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YELLOW VEST

Inquiry launched after 73-year-old woman seriously hurt in Nice

An inquiry has been launched after a 73-year-old lady was seriously injured during a "yellow vest" protest in Nice on Saturday.

Inquiry launched after 73-year-old woman seriously hurt in Nice
Genevieve Legay at Saturday's protest in Nice. Photo: AFP

Prosecutors there have opened an inquiry to try to establish what happened when 73-year-old Genevieve Legay suffered serious head injuries.

When paramedics evacuated veteran activist Legay from the demonstration she  was bleeding from the head, but still conscious, AFP journalists at the scene noted.

Her daughter later said that she had suffered several fractures to the skull and subdural haematomas.

Arie Alimi, the family's lawyer, told AFP that they would be filing a formal complaint against the authorities for violence against “a vulnerable  person”.

The region's governor would be named in the lawsuit, to be submitted on Monday.

“The police charge was very violent,” he said. “Mrs Legay … has been very badly injured.”

But contrary to some reports, she was in a stable condition and not in a coma, he added.

Photos and video footage from Saturday's protest showed her carrying a rainbow-coloured flag with the word “peace” written on it.

Legay is an activist with the social justice campaign group Attac. The group published a message on its website calling for an inquiry to establish  who was responsible for her injuries.

In an interview with Nice-Matin, President Emmanuel Macron  wished her “a speedy recovery, and perhaps some form of wisdom”.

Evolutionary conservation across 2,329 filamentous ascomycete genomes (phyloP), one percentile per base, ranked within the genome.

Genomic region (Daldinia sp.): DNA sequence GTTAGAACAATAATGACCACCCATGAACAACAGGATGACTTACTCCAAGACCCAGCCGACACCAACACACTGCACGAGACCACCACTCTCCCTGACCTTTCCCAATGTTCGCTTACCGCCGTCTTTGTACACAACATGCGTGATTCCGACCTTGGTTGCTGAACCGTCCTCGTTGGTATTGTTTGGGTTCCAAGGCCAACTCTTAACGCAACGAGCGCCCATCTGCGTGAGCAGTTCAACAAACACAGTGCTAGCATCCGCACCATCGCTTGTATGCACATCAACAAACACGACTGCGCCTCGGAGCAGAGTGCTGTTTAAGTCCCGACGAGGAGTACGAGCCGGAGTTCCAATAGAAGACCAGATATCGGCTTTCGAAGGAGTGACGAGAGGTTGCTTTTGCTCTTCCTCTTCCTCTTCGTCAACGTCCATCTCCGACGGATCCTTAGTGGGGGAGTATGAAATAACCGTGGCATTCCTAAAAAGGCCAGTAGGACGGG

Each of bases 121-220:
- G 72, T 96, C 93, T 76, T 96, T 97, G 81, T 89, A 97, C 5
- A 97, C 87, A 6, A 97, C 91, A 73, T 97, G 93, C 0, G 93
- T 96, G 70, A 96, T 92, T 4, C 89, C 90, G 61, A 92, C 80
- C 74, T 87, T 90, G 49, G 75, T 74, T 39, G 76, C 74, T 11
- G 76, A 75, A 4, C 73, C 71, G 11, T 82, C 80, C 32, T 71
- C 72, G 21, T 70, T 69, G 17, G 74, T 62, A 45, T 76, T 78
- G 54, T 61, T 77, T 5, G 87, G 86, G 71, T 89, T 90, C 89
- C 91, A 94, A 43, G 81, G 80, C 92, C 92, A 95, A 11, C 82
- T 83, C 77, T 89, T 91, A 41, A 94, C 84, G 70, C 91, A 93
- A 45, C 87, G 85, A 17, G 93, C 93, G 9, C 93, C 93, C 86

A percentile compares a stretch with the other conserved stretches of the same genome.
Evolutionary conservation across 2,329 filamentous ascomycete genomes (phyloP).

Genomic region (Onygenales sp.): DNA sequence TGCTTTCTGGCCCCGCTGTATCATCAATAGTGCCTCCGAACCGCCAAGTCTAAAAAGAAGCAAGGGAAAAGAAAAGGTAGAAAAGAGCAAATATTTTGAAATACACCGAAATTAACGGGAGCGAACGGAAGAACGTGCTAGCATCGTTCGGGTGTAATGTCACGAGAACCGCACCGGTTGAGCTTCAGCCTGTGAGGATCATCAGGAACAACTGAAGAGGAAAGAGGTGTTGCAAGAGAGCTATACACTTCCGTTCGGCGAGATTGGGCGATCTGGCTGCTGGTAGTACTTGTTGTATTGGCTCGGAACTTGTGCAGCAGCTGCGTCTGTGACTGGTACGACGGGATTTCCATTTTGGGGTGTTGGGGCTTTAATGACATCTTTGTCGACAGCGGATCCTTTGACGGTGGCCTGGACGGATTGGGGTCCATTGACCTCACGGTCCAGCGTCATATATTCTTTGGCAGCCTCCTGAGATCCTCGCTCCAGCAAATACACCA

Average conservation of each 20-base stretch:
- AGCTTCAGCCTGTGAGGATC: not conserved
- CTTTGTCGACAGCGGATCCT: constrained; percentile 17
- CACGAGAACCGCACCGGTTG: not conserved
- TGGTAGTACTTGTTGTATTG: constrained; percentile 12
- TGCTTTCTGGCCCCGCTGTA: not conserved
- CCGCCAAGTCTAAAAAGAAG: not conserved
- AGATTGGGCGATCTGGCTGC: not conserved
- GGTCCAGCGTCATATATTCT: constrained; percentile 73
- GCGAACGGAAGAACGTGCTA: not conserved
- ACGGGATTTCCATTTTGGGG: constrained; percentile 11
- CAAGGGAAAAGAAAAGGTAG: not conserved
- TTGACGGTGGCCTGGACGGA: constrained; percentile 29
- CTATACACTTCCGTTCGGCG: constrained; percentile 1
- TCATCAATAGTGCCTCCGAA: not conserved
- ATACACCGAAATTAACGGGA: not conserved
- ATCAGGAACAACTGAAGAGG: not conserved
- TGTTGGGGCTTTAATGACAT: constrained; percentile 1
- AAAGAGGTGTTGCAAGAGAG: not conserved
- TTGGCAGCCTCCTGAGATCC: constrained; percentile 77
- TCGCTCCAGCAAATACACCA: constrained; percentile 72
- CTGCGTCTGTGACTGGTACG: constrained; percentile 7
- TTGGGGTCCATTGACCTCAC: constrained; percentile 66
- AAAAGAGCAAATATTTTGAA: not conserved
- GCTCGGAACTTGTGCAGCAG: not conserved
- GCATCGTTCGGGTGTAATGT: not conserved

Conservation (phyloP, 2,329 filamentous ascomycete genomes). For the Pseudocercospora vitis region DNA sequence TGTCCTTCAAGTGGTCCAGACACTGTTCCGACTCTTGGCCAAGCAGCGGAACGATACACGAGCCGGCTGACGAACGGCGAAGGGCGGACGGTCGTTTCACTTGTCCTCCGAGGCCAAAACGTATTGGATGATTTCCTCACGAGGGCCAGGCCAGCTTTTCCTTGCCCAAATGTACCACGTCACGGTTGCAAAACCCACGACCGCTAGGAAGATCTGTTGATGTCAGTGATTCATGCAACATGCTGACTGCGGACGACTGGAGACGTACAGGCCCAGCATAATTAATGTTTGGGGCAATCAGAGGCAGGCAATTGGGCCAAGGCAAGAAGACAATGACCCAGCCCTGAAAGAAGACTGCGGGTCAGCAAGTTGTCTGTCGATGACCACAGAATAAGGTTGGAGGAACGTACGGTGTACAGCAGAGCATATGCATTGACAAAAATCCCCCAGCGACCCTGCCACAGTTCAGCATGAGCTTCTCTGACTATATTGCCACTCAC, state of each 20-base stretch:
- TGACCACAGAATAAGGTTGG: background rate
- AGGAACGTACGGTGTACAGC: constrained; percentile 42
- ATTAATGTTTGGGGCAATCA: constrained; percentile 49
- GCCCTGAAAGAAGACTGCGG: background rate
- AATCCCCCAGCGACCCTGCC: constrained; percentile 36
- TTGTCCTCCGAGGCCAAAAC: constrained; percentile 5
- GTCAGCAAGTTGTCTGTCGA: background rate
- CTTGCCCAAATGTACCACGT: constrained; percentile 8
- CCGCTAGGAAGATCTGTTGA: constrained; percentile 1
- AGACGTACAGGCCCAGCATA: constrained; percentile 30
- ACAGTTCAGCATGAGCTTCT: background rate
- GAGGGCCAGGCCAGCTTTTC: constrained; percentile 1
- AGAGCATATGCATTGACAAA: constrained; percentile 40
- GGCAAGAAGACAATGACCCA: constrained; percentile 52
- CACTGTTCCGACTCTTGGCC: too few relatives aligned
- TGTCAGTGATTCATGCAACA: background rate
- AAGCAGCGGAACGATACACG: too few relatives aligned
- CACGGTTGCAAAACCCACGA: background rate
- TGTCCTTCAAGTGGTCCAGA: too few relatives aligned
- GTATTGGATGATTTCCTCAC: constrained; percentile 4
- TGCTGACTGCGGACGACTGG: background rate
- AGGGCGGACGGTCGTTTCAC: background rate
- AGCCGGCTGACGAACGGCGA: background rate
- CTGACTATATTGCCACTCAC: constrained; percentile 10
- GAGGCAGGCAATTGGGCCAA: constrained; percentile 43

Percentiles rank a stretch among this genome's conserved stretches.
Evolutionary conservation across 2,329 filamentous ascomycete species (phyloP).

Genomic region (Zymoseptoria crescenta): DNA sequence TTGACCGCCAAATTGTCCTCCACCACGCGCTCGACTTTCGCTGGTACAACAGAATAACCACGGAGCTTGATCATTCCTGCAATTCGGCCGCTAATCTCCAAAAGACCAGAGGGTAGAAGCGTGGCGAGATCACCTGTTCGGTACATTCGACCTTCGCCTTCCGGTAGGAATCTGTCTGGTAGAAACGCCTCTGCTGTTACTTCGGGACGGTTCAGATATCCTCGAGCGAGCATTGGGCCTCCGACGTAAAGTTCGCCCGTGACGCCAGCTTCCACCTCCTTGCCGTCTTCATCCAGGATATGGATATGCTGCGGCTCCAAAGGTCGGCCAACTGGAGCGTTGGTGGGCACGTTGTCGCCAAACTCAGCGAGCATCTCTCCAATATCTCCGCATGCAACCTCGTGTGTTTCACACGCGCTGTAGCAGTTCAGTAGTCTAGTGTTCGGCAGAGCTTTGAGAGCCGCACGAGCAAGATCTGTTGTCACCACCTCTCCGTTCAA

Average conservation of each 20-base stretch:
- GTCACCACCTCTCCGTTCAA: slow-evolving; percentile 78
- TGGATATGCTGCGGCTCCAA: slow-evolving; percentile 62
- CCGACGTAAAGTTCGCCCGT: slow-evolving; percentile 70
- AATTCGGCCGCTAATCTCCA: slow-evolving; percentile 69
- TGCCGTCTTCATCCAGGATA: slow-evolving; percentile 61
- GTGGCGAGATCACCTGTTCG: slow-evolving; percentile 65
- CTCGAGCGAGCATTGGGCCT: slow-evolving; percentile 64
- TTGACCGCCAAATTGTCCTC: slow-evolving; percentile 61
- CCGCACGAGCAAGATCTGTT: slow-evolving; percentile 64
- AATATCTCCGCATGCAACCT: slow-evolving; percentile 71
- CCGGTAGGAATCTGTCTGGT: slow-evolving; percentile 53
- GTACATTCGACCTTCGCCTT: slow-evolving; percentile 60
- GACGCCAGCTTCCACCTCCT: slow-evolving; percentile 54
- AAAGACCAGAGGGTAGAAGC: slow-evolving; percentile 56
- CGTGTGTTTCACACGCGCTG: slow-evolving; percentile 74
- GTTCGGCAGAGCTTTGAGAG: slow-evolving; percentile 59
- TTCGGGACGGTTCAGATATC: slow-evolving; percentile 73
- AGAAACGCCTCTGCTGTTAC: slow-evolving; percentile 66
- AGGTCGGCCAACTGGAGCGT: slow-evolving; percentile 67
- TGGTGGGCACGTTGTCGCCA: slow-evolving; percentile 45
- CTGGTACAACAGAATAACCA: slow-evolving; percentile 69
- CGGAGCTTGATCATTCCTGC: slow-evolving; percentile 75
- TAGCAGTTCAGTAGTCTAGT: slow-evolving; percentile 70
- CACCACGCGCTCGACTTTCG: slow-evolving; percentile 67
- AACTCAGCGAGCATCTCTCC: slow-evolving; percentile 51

“When you are frail, and may be pushed around, you do not go to places that are defined as prohibited and do not put yourself in situations like this,” he said.

Both local prosecutors and France's justice minister Sunday pointed out  that protests in some parts of the city centre had been banned.

 

(Genevieve Legay at the protest on Saturday. Photo: AFP)

The minister, Nicole Belloubet, was asked about the incident in an interview with French channel BFMTV.

While wishing Legay a speedy recovery, she said, “I do find it curious all  the same that when a demonstration had been banned, as was the case in Nice, someone goes with the declared intention of demonstrating in that place there.” 

“There were some areas, in some cities, where demonstrations were banned. 

“Following warnings, a person who stays there is likely to commit a crime and it is in this context that the events happened.” 

Nice prosecutor Jean-Michel Pretre said they were doing everything they could to find out what happened.

“When you stay in a protest after the regulatory (police) warning that people have to disperse, it's a crime.”

In Legay's case however, it was not clear whether she had been in the banned area, or on the edge of it, when police moved against the protesters.

 

(There were clashes between police and protesters in Nice, which had banned demos in parts of the city centre. Photo: AFP)

 

Demonstrations this weekend were also banned in certain parts of Paris and in the centres of Toulouse, Bordeaux, Dijon and Rennes.

French courts so far have convicted around 2,000 “yellow vest” protesters of offences since the marches began last November, Belloubet told BFMTV.

“Of the 2,000 convictions that have already taken place, the figure that should be retained is that 40 percent are prison sentences,” she said.

They ranged from one month to three years, according to justice ministry figures. 

The other 60 percent of convictions involved community service, suspended sentences or other non-custodial sentences, the minister added.